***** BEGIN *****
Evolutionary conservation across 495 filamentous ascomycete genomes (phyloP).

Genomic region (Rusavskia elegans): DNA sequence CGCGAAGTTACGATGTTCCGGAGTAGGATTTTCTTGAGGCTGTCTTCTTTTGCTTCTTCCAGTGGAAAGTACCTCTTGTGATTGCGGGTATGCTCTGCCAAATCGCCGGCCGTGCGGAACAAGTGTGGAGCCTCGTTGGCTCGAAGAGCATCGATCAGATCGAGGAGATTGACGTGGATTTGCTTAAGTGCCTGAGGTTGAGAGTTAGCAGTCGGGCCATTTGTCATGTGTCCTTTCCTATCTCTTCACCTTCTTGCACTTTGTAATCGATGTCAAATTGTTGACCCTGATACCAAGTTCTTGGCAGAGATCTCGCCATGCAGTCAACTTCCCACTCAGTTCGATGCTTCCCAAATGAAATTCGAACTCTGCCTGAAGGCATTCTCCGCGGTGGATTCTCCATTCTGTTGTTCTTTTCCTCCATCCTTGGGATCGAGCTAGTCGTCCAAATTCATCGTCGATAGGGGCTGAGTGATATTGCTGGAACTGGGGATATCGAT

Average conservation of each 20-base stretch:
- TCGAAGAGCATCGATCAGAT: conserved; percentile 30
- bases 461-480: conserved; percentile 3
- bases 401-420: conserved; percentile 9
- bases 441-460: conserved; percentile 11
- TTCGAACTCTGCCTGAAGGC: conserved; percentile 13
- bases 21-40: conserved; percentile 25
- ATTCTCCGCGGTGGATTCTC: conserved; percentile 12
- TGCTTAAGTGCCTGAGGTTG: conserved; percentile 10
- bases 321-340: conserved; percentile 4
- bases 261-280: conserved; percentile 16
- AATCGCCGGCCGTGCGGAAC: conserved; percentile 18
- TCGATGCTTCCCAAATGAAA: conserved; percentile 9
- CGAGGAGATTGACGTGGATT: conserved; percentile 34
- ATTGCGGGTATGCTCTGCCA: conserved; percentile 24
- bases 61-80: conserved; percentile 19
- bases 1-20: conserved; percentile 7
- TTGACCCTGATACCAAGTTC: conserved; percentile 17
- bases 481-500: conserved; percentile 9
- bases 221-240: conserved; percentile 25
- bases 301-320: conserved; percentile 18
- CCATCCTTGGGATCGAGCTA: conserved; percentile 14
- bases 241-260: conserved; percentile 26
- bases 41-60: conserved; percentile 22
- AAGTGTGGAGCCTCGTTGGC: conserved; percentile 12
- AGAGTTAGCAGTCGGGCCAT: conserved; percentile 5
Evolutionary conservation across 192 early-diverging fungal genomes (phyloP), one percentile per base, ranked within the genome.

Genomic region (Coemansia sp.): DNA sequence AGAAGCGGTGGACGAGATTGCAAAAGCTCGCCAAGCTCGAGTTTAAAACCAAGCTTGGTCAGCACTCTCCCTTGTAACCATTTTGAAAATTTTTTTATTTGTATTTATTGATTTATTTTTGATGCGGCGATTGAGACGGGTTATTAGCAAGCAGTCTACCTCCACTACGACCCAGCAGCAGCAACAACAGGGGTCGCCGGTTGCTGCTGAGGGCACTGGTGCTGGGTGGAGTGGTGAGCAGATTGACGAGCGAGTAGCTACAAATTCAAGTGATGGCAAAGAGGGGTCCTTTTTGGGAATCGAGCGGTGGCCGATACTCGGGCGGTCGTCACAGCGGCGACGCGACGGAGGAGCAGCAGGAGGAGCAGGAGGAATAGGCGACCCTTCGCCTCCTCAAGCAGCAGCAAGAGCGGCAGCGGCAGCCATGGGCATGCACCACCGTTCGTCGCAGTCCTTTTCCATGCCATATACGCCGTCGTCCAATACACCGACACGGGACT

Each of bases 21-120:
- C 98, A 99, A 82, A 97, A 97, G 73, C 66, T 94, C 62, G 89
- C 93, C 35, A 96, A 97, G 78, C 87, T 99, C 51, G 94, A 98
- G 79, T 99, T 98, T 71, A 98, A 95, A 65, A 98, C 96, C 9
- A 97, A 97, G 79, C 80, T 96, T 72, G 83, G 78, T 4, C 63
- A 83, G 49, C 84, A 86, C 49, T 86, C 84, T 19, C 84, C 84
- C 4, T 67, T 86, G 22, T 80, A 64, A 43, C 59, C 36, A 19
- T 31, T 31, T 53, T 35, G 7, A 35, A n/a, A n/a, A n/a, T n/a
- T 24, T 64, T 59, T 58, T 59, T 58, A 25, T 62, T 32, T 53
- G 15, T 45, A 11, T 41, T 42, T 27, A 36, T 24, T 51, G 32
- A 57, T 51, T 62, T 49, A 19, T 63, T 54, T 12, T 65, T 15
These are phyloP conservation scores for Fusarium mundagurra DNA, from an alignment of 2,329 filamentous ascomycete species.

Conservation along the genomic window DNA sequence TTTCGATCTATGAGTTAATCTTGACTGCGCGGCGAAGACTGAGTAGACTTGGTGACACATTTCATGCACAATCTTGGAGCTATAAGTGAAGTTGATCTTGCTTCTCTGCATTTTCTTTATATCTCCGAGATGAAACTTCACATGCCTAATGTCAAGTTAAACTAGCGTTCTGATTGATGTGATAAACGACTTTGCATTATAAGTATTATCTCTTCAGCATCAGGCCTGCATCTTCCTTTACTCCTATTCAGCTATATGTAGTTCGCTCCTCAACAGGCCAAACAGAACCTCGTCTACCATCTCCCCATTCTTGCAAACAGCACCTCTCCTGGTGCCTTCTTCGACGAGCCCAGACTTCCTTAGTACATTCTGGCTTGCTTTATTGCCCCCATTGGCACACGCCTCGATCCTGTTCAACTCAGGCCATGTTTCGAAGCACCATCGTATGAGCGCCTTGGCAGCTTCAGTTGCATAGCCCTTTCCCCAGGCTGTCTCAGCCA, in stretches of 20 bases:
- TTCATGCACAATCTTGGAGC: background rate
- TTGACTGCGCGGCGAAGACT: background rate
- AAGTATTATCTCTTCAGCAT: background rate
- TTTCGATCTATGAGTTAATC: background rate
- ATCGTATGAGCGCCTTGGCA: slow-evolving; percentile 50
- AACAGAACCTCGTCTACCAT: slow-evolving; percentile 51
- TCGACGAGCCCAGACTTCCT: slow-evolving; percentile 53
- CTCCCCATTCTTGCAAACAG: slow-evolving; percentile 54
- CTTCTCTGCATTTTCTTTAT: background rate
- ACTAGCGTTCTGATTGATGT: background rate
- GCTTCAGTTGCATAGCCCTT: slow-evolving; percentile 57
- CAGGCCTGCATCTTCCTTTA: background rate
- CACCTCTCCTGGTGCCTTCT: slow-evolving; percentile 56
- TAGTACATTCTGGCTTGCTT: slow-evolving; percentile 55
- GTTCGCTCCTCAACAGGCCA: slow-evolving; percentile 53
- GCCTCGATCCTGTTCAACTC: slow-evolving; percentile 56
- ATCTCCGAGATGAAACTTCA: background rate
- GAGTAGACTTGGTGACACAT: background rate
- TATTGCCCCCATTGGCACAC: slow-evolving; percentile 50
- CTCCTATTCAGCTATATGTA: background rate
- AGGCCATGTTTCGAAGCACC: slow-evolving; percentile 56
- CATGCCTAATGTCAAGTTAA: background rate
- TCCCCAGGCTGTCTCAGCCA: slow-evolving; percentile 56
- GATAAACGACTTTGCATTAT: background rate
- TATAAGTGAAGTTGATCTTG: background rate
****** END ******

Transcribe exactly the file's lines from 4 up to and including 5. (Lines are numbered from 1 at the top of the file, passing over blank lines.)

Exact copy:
- TCGAAGAGCATCGATCAGAT: conserved; percentile 30
- bases 461-480: conserved; percentile 3